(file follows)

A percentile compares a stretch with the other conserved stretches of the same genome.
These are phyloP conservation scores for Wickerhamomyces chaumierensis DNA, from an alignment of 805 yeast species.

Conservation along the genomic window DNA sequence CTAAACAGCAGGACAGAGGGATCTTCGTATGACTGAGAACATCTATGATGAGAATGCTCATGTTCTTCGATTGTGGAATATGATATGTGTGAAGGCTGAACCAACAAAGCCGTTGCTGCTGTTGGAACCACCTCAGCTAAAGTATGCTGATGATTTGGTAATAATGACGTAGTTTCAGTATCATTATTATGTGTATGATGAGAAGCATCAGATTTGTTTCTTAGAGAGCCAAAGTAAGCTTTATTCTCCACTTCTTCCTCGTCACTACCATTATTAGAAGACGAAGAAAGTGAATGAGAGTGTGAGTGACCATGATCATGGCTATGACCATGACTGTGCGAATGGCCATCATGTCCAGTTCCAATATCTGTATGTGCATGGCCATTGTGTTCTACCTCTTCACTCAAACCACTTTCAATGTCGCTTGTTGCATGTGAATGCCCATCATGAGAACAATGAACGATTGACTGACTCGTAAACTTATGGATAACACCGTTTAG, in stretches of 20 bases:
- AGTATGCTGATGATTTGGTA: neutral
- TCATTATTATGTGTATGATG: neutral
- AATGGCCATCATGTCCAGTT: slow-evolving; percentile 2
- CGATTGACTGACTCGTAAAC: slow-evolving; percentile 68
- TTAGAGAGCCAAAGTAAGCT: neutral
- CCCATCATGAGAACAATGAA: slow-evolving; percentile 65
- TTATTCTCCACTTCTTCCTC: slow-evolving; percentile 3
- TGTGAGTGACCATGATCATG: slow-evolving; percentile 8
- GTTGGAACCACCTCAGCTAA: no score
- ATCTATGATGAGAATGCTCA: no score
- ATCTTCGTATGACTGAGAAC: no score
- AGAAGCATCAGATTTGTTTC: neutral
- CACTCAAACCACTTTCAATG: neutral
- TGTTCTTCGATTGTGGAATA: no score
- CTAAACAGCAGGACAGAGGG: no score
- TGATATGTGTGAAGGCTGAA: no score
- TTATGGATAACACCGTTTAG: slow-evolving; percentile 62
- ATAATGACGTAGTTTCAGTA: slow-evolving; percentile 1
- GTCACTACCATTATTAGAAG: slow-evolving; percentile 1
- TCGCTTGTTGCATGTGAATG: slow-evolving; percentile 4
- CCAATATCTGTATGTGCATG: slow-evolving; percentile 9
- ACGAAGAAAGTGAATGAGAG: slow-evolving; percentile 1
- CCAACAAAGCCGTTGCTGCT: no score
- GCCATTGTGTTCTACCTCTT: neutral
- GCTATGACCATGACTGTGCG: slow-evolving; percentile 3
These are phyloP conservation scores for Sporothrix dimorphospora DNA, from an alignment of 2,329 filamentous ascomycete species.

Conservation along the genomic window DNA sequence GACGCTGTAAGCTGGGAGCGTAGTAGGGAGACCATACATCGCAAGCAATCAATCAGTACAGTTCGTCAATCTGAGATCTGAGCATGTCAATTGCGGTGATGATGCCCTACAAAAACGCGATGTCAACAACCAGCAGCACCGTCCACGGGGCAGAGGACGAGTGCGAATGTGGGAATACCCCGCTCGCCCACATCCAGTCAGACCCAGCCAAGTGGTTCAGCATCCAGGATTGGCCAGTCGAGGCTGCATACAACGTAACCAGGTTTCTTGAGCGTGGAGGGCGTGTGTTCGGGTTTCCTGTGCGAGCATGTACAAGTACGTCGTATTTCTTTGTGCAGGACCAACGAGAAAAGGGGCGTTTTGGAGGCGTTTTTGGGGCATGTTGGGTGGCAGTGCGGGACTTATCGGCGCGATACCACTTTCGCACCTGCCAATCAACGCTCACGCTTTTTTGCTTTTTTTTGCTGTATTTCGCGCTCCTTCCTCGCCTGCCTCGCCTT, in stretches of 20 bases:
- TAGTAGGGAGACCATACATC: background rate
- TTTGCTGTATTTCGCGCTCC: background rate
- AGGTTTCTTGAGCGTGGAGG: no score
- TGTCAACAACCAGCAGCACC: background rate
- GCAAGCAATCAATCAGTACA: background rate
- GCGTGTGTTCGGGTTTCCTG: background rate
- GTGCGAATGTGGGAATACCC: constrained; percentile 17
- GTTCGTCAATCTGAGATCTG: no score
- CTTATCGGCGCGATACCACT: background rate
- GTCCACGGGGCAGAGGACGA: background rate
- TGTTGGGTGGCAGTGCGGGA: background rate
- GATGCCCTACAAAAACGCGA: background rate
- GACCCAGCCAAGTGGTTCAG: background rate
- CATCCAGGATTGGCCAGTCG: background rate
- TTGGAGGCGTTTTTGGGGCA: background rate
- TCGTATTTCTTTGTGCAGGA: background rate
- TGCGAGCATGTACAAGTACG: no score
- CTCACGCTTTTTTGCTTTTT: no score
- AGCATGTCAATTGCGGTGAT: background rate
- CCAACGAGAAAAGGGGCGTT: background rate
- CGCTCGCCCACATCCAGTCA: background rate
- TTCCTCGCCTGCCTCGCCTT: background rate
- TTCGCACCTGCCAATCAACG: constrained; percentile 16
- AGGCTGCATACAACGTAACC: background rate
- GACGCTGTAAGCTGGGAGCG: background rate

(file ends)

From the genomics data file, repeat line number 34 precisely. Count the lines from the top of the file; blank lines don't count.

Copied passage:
- TGTCAACAACCAGCAGCACC: background rate